It is known that, where superheated steam is used as the drying medium, the temperature profile in the drop of material to be dried differs from conventional drying processes using hot air and/or hot fuel gases in the following respect: when the material to be dried is introduced with temperatures below 100.degree. C. into the superheated steam atmosphere, the water-containing drop is spontaneously heated to the boiling temperature of the water under the operating conditions through condensation of the superheated steam on the relatively cool starting material and release of the heat of condensation to the material to be dried. Accordingly, where drying is carried out under normal pressure, this means that the drop of material is heated to around 100.degree. C. This boiling temperature is maintained as a minimum temperature in the drop of material over the entire drying period. Depending on the melting temperature of the particular anionic surfactant or mixture of anionic surfactants used, it can be useful or may even be necessary to use auxiliaries which are solid at temperatures of 100.degree. C. and hence guarantee the long-termpourability and flowability of the granular material thus dried. As explained in the following, these auxiliaries may in turn be selected useful materials for the proposed application or inert materials. They may be based on organic and/or inorganic mixture components and may be soluble and/or insoluble in water. In spray drying, this safeguards the result known from conventional spray drying that the fluid, wet starting material can be dried in fine particle form without the particles adhering significantly to one another or at least with controllable adjustment of the particle size, even where superheated steam is used the drying gas.
The anionic surfactant components present in these solids may be certain individual useful materials of the type mentioned, although virtually any mixtures of useful materials from the class of surfactants under discussion may also be present. The expression "surfactant mixture" may be interpreted in various ways: even within a selected class, for example fatty alcohol sulfates and/or fatty acid sulfonates, there is generally no individualized substance in the sense of a selected compound. The processing of the starting materials of vegetable and/or animal origin and the processing of corresponding synthetic starting chemicals leads to useful materials of the type in question which fall within a certain band in their composition, for example regarding the number of carbon atoms in the fatty alcohol and/or fatty acid components.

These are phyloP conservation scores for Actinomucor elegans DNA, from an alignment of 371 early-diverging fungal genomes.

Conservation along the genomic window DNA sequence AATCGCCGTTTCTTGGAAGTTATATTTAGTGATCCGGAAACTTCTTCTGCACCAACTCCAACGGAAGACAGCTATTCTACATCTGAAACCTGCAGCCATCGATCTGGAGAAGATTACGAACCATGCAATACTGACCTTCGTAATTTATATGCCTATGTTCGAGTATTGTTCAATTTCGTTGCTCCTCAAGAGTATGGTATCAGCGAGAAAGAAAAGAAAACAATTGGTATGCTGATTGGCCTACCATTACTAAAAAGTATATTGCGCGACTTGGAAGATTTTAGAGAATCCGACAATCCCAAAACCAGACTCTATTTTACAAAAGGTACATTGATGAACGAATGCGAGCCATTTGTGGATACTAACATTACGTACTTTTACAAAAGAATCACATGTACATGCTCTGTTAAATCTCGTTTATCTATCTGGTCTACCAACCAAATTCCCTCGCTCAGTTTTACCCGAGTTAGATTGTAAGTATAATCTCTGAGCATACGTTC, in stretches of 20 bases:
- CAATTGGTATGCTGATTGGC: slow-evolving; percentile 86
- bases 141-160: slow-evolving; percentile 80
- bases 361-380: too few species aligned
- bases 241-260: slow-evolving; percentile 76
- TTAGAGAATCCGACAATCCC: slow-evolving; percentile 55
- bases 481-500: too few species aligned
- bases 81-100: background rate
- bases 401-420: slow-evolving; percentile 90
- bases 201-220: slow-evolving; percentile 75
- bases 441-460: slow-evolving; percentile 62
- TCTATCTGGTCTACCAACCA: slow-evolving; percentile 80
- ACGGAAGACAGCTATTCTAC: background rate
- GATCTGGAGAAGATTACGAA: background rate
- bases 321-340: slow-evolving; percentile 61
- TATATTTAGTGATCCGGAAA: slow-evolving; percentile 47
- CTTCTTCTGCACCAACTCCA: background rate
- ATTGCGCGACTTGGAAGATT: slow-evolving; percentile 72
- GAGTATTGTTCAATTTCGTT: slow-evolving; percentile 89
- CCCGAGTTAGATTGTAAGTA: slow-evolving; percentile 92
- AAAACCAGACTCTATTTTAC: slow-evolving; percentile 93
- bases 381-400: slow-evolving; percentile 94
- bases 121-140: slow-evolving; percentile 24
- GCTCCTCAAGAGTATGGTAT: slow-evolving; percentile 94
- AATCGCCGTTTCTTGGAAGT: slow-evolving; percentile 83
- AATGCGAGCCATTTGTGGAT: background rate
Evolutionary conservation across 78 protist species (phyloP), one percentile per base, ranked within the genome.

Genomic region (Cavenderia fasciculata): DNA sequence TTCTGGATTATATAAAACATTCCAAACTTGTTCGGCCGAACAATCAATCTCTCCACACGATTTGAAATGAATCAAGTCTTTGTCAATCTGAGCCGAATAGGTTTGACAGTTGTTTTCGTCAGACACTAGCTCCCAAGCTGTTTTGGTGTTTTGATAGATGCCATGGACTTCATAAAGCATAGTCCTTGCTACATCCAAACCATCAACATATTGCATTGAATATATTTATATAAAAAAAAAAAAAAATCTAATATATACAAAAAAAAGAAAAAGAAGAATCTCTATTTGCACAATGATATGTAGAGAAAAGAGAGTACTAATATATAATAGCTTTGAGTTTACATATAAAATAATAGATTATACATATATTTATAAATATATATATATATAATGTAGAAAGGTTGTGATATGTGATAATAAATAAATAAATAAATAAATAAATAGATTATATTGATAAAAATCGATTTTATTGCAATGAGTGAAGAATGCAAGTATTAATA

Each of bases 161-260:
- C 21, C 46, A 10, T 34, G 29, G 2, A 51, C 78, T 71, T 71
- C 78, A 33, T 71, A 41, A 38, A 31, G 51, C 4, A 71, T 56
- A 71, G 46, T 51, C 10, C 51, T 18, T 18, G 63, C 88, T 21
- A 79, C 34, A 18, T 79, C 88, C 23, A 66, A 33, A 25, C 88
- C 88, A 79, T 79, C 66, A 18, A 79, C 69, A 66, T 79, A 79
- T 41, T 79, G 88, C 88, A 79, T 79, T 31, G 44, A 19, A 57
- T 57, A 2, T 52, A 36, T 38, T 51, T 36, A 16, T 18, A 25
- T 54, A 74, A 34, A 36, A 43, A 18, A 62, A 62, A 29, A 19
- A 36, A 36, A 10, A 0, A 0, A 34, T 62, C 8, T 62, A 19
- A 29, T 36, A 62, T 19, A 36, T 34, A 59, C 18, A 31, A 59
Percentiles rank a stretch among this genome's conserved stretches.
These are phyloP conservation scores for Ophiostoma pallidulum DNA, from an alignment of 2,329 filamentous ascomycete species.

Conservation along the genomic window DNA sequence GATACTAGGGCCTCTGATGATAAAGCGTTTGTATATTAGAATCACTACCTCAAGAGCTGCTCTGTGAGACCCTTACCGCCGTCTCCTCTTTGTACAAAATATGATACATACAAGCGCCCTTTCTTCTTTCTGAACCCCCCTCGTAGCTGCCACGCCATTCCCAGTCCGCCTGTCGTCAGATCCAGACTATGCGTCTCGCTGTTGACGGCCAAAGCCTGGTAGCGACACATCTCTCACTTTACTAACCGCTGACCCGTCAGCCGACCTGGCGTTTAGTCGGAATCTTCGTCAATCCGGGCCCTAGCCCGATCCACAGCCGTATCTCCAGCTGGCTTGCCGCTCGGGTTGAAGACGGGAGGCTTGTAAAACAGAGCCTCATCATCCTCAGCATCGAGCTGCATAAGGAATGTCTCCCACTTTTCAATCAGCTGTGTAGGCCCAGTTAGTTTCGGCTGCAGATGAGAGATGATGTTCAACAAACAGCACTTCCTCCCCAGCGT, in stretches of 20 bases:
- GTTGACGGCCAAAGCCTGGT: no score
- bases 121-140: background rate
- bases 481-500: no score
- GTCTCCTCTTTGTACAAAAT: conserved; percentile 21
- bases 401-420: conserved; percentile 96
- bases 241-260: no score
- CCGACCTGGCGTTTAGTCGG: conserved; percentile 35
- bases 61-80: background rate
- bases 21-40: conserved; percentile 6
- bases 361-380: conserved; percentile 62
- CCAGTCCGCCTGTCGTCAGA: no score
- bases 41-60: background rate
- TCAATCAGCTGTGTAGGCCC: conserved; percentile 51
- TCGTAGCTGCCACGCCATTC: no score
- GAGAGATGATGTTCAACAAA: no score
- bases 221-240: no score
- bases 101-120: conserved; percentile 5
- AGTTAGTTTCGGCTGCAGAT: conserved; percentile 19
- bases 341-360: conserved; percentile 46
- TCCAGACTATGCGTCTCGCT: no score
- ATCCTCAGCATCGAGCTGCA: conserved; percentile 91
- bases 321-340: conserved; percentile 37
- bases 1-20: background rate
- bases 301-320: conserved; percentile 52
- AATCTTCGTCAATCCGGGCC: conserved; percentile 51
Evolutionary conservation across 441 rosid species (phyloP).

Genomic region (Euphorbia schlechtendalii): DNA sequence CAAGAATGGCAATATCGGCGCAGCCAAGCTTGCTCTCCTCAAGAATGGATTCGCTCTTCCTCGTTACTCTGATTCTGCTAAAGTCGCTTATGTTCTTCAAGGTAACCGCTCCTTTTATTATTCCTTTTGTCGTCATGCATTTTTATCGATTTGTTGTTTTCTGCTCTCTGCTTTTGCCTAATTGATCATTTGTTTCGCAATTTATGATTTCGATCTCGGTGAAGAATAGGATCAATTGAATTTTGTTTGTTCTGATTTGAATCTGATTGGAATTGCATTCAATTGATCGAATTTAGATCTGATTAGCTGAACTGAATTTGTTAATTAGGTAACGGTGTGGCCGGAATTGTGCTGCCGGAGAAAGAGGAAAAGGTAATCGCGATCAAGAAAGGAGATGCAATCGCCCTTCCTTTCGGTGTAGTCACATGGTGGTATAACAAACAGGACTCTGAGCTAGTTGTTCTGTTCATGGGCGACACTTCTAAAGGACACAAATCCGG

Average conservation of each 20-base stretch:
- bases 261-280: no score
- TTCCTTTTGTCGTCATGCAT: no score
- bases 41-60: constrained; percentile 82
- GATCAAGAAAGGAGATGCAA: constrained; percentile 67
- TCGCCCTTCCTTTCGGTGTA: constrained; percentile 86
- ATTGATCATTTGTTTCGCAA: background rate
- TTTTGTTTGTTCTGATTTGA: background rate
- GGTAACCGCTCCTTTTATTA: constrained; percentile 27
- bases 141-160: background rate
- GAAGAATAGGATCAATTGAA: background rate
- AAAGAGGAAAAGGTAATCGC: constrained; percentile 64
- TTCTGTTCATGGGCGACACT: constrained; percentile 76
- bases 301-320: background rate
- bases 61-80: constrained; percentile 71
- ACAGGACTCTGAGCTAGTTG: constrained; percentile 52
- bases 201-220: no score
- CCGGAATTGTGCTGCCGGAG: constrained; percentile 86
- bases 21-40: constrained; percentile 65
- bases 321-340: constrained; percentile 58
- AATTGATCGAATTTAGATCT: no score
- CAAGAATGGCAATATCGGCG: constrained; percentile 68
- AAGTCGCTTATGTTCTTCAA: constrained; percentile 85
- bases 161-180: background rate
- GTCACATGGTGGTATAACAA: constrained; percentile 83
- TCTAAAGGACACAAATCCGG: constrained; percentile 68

However, the expression "surfactant mixtures" in the context of the definition according to the invention also encompasses the specific combination of anionic surfactants of basically different structure. Thus, it may be useful, for example, to blend conventional washing-active TAS-based anionic surfactants with anionic surfactant dispersants which may be based, for example, on comparatively short-chain sulfates and/or sulfonates. Other examples of at least two different types of anionic surfactant are mixtures of, on the one hand, disalts, i.e. .alpha.-sulfofatty acid salts, for example having a chain length of C.sub.14 to C.sub.20, and on the other hand anionic surfactants based on fatty alcohol sulfates, for example TAS, and/or on alkyl ether sulfonates, particularly methyl ester sulfonates (MES).
The invention solves the problem of providing dust-free powders and/or granules in two ways which may even be used in combination with one another. The first is based on the proposal of making specific use of the residual water content of the material to be dried. Depending on the quality of the particular solid material present, freedom from dust can be at least largely established by regulating the water content of the dry material.
The figures from the disclosure of DE-A 40 30 688 cited at the beginning and included as part of the disclosure of the present invention are of relevance in this regard. Preferred residual water contents are in the range from about 1 to 20% by weight, preferably at most about 10% by weight and, more particularly, below 5 to 7% by weight. Residual water contents of 3 or 4% by weight can be particularly suitable, residual water contents of about 1 to 3% by weight generally giving satisfactory results. As the Examples show, however, residual moisture contents below 1% by weight can also be established.
In one important embodiment of the invention, however, the anionic surfactant concentrates may contain added components in varying amounts which should primarily be regarded in the context of the problem addressed by the invention of eliminating dust formation, i.e. as dust-binding auxiliaries. In this embodiment, however, the invention specifically encompasses the incorporation of these auxiliaries which, in turn, represent useful materials for use in detergents and/or cleaning products in conjunction with the particular anionic surfactant components in question.